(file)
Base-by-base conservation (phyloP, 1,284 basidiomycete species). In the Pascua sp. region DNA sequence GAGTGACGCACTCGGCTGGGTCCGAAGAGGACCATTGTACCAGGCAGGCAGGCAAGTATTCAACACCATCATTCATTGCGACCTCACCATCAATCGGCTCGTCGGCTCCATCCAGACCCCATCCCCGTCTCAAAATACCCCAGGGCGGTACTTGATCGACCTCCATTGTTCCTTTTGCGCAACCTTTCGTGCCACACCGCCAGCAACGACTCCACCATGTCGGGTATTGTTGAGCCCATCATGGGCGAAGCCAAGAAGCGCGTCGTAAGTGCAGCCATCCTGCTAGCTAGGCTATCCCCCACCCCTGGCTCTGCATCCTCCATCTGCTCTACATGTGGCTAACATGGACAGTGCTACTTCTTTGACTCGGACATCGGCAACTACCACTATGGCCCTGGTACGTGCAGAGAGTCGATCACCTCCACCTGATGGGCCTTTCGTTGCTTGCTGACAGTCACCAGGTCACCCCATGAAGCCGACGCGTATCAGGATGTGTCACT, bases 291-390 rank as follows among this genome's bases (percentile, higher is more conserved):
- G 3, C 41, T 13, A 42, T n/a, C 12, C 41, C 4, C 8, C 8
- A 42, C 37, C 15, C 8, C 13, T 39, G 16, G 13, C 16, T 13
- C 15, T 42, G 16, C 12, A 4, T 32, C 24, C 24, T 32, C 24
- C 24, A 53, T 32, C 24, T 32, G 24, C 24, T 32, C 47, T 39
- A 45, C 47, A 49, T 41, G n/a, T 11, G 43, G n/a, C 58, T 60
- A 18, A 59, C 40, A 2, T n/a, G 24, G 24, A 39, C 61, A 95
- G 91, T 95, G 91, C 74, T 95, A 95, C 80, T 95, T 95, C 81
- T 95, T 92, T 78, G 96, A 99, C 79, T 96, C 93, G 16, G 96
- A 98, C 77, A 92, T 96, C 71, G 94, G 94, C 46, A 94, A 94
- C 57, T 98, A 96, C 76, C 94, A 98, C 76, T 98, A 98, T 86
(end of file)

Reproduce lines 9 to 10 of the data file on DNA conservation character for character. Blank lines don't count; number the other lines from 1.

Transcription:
- T 95, T 92, T 78, G 96, A 99, C 79, T 96, C 93, G 16, G 96
- A 98, C 77, A 92, T 96, C 71, G 94, G 94, C 46, A 94, A 94